A little over a year ago, the Noble Foundation undertook a Foundation-wide research initiative called Forage 365 with the main objective to develop forages and grazing systems that provide grazeable forage year-round. Within this initiative, there are several projects taking place across the Foundation. They range from basic research in plant nutrient uptake to applied research involving cow-calf and stocker systems.

As part of this initiative, an applied cow-calf research project began in October 2015 to evaluate fall and winter forage systems with the main objective of extending the grazing season and reducing feed costs associated with fall and winter supplementation. This project involves a cow herd of 90 mature Angus-cross cows assigned to one of three treatments. Each treatment is replicated three times, making a total of 10 cows in each treatment group. Each replication consist of approximately 40 acres broken out accordingly by treatment:

1) Control – 40 acres per replication

  • 4 acres of bermudagrass per cow fertilized with 100 pounds per acre of nitrogen (N) in the spring.

2) Stockpile plus wheat/cereal rye interseed – 40 acres per replication

  • 4 acres of bermudagrass per cow fertilized with 100 pounds per acre of N in the spring.
  • 1 acre per cow allocated for bermudagrass stockpile fertilized with 50 pounds per acre of N in late summer.
  • 1 acre per cow of wheat and cereal rye that is no-till interseeded into bermudagrass and fertilized with 50 pounds per acre of N in early fall.

3) Stockpile plus wheat/cereal rye winter pasture plus summer cover crop – 40 acres per replication

  • 3.3 acres of bermudagrass per cow fertilized with 100 pounds per acre of N in the spring.
  • 1 acre per cow allocated for bermudagrass stockpile fertilized with 50 pounds per acre of N in late summer.
  • 0.75 acre per cow allocated to no-till wheat plus cereal rye winter pasture, then double cropped with a summer cover crop of millet, corn, cowpeas, soybean, sunn hemp and buckwheat.

All treatments are rotationally grazed. This study began on Oct. 14, 2015, when calves were weaned and cows were assigned to treatment groups. The average body condition score of the cows by treatment group was: 1 – 5.40, 2 – 5.53 and 3 – 5.50.

From Oct. 14 to Dec. 28, all treatments grazed residual bermudagrass pasture. On Dec. 28, Treatment 1 began receiving hay and 3.33 pounds per head per day of a 30 percent range cube. Treatment 2 and Treatment 3 were turned onto stockpile. At the time of turnout, stockpile forage mass averaged 1,700 pounds per acre.

On Jan. 9, cows received a body condition score and the treatment averages were: 1 – 5.20, 2 – 5.23 and 3 – 5.06. On Jan. 15, Treatment 2 and Treatment 3 were pulled off of the stockpile and began receiving 3.33 pounds per head per day of a 30 percent range cube.

On Jan. 18, the interseeded areas of Treatment 2 had developed to the point that the cows in this treatment were allowed to time graze these areas every other day from four to six hours and range cube supplementation ended. At the end of time grazing, cows were pulled from the interseeded areas and placed in a bermudagrass pasture and fed hay as needed. Table 1 below is a summary of the average amount of feed consumed by the three treatments so far in Year 1 of the study.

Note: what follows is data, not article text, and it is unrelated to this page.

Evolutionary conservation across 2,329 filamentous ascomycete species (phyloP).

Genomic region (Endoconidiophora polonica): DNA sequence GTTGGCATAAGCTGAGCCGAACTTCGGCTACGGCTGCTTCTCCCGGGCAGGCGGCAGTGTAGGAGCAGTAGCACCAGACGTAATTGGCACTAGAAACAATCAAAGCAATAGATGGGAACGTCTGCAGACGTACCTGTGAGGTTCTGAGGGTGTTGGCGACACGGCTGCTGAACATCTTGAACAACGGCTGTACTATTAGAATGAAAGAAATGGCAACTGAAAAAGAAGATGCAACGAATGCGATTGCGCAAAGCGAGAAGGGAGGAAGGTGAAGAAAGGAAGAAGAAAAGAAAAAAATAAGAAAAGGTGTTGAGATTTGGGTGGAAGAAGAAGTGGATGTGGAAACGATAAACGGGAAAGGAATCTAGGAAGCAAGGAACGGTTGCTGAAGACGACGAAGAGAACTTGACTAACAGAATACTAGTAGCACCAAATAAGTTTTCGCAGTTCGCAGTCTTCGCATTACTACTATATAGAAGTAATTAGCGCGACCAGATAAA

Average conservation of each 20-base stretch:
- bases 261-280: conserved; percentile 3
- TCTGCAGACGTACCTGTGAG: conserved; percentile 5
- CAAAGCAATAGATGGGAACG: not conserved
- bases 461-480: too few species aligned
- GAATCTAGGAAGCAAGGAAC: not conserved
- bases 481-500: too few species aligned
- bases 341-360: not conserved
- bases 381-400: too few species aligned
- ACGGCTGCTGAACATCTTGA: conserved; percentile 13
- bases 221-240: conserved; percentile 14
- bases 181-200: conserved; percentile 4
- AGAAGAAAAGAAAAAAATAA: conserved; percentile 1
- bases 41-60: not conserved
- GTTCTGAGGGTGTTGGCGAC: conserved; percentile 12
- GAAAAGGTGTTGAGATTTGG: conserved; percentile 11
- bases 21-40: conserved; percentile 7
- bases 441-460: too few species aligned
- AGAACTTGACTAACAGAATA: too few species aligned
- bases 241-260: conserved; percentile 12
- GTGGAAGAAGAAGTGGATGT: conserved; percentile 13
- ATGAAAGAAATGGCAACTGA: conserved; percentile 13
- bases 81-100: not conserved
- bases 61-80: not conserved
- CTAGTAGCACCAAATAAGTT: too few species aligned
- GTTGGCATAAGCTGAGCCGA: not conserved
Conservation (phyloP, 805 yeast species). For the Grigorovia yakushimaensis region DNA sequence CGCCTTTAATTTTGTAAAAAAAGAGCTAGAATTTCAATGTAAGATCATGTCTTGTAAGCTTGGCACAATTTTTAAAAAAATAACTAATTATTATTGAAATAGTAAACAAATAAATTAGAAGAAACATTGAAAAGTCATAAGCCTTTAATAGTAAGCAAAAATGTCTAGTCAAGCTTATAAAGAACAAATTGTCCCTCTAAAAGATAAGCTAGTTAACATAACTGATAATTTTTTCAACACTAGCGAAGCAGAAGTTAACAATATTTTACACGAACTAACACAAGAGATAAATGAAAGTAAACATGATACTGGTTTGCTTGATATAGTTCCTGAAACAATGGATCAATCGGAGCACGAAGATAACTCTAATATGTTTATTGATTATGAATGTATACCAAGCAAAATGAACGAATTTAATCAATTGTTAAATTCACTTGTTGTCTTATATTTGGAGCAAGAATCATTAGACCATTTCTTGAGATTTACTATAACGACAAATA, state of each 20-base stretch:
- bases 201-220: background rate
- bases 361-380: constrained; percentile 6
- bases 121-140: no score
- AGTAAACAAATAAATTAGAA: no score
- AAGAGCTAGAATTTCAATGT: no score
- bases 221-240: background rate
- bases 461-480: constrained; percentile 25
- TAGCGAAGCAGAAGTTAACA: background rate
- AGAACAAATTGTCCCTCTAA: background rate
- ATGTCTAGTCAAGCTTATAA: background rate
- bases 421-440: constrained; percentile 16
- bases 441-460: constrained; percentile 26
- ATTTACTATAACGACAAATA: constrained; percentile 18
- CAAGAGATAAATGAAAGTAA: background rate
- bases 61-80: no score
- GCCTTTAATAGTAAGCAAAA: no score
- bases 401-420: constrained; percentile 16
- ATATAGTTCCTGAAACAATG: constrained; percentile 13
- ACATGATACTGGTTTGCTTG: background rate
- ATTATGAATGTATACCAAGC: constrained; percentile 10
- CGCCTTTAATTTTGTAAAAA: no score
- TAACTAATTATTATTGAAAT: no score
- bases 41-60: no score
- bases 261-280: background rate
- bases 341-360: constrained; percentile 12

Watching how this study has come together has brought about some interesting observations. Cows on Treatment 2 learned to come on and off the interseeded areas quickly; they would meet you at the gate to go onto the treatment area and were ready to be moved off at the end of their allotted grazing time. The winter pasture area assigned to Treatment 3 was hit by armyworms in the fall of 2015, which slowed its development. Cows assigned to Treatment 3 have not had access to winter pasture as of March 1, which has increased their feed supplementation compared to Treatment 2 and possibly impacted their body condition score. It has also been interesting to observe the nutritive value of the treatment pastures compared to hay.

Table 2 is an average of the forage quality over the winter period compared to the bermudagrass hay being fed. Note the stockpile nutritive value dropped from December to January, most likely due to the cattle grazing and selecting for higher quality. Note also the nutritive value of the interseeded areas compared to the hay.

Some other observations from the first year: Bermudagrass stockpile accumulation was slightly below what we would have hoped for. Normally, we like to assume we accumulate 2,000 pounds per acre with fall fertility. Due to the late summer heat and dry weather, we did not fertilize the area for stockpile until Sept. 7, which reduced the amount of growing days we had until frost. Cows on stockpile consumed on average 28 pounds per head per day of stockpile as received.

Final notes: This is the first year of a multiple-year study. What worked this year may not work as well in the following years. However, I think what we have observed this year is interesting, and I encourage you to call if you have questions and to keep looking for more data as time goes on.